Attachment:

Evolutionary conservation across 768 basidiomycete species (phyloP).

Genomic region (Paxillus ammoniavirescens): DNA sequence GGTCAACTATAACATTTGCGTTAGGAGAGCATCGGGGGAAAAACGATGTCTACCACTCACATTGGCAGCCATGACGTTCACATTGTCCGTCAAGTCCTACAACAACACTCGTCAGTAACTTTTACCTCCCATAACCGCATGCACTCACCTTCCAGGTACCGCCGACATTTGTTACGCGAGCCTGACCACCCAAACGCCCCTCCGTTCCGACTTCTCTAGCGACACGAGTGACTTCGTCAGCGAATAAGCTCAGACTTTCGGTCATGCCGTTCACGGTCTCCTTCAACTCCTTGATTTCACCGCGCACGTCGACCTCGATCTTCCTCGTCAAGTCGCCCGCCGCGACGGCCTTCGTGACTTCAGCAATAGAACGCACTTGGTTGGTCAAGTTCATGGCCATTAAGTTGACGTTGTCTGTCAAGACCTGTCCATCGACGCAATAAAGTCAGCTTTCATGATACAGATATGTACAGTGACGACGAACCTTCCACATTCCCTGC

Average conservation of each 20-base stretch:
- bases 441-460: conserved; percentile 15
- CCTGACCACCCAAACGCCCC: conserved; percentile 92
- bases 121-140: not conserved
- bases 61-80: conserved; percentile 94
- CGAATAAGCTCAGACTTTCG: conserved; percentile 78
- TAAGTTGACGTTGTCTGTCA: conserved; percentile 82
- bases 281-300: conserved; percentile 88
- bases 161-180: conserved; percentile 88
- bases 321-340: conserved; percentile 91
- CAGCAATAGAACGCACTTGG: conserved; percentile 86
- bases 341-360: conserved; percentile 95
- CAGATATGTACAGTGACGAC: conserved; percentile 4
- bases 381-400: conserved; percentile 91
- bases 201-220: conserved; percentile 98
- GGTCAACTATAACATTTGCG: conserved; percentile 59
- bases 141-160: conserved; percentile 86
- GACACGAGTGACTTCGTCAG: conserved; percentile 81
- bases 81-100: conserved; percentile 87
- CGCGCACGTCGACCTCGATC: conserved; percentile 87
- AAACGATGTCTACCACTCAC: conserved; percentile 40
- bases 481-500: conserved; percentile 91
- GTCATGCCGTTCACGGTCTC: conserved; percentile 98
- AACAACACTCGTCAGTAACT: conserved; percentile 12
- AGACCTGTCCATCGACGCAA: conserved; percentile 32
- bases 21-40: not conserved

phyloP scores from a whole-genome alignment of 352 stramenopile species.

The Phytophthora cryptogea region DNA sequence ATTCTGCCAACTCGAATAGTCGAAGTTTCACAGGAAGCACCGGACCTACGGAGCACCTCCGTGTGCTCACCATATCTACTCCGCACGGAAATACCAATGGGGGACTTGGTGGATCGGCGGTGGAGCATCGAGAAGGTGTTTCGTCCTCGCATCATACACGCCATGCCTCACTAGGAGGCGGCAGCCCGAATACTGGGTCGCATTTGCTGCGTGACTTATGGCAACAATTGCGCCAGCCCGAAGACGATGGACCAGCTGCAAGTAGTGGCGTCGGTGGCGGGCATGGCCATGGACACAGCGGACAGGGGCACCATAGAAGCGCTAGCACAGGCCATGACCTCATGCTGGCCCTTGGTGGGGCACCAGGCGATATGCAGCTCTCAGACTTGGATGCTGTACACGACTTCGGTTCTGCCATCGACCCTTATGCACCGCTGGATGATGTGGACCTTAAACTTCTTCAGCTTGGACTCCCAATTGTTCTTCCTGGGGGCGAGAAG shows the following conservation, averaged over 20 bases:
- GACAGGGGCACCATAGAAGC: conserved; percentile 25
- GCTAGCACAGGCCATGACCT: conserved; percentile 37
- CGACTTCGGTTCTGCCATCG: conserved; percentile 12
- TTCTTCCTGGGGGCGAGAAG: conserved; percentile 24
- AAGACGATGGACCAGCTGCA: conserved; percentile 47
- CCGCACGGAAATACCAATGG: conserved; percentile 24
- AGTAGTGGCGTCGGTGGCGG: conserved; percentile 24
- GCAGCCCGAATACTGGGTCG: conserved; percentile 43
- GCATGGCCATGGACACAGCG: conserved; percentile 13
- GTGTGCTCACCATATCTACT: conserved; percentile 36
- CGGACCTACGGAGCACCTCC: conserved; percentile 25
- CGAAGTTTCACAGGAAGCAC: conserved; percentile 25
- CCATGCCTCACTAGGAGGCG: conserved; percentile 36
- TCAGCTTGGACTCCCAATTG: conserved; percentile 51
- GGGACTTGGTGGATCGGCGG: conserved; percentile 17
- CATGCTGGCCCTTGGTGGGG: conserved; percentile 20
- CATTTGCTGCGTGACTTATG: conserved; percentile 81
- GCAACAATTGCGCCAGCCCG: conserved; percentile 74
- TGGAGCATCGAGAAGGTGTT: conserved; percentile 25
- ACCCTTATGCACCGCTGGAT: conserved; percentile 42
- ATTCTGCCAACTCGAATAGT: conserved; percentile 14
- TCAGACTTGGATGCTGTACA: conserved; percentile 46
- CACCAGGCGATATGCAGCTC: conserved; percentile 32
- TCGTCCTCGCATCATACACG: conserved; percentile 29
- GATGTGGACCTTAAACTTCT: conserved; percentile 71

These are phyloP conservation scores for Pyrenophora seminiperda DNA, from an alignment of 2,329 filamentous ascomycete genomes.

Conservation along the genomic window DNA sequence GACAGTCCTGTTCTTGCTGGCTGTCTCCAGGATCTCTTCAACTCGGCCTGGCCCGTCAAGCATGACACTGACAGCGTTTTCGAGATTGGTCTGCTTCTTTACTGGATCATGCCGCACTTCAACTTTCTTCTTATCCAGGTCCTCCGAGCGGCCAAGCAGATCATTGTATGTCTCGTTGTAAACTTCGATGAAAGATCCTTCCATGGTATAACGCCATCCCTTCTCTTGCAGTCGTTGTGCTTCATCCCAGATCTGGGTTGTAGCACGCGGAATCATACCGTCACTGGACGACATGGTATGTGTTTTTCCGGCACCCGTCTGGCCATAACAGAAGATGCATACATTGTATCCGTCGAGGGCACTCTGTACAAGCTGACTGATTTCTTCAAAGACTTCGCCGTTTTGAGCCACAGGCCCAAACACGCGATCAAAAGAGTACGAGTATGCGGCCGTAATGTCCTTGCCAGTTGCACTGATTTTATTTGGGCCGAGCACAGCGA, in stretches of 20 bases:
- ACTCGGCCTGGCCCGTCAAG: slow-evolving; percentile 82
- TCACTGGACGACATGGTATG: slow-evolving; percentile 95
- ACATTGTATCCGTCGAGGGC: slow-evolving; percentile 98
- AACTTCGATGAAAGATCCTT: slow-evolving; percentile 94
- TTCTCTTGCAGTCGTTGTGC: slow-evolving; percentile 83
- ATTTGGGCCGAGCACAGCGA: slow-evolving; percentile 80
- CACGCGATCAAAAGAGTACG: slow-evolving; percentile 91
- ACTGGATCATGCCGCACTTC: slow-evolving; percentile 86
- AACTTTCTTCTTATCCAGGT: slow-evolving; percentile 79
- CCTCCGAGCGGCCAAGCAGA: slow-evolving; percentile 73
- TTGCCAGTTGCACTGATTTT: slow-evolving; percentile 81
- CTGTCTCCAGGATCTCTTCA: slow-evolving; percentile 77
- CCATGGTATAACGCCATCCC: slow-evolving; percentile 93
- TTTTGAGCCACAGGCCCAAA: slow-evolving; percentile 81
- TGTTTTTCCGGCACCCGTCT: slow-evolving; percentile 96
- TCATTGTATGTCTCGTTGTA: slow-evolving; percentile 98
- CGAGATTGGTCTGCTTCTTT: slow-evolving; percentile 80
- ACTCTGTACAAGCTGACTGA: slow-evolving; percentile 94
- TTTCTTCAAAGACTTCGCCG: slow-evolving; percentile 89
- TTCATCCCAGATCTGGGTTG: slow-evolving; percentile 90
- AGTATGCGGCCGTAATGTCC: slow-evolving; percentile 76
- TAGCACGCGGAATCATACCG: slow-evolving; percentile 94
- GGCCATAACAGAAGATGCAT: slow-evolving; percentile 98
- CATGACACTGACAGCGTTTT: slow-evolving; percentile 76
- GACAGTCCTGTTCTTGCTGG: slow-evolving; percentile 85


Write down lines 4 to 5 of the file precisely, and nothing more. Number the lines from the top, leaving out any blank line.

- bases 441-460: conserved; percentile 15
- CCTGACCACCCAAACGCCCC: conserved; percentile 92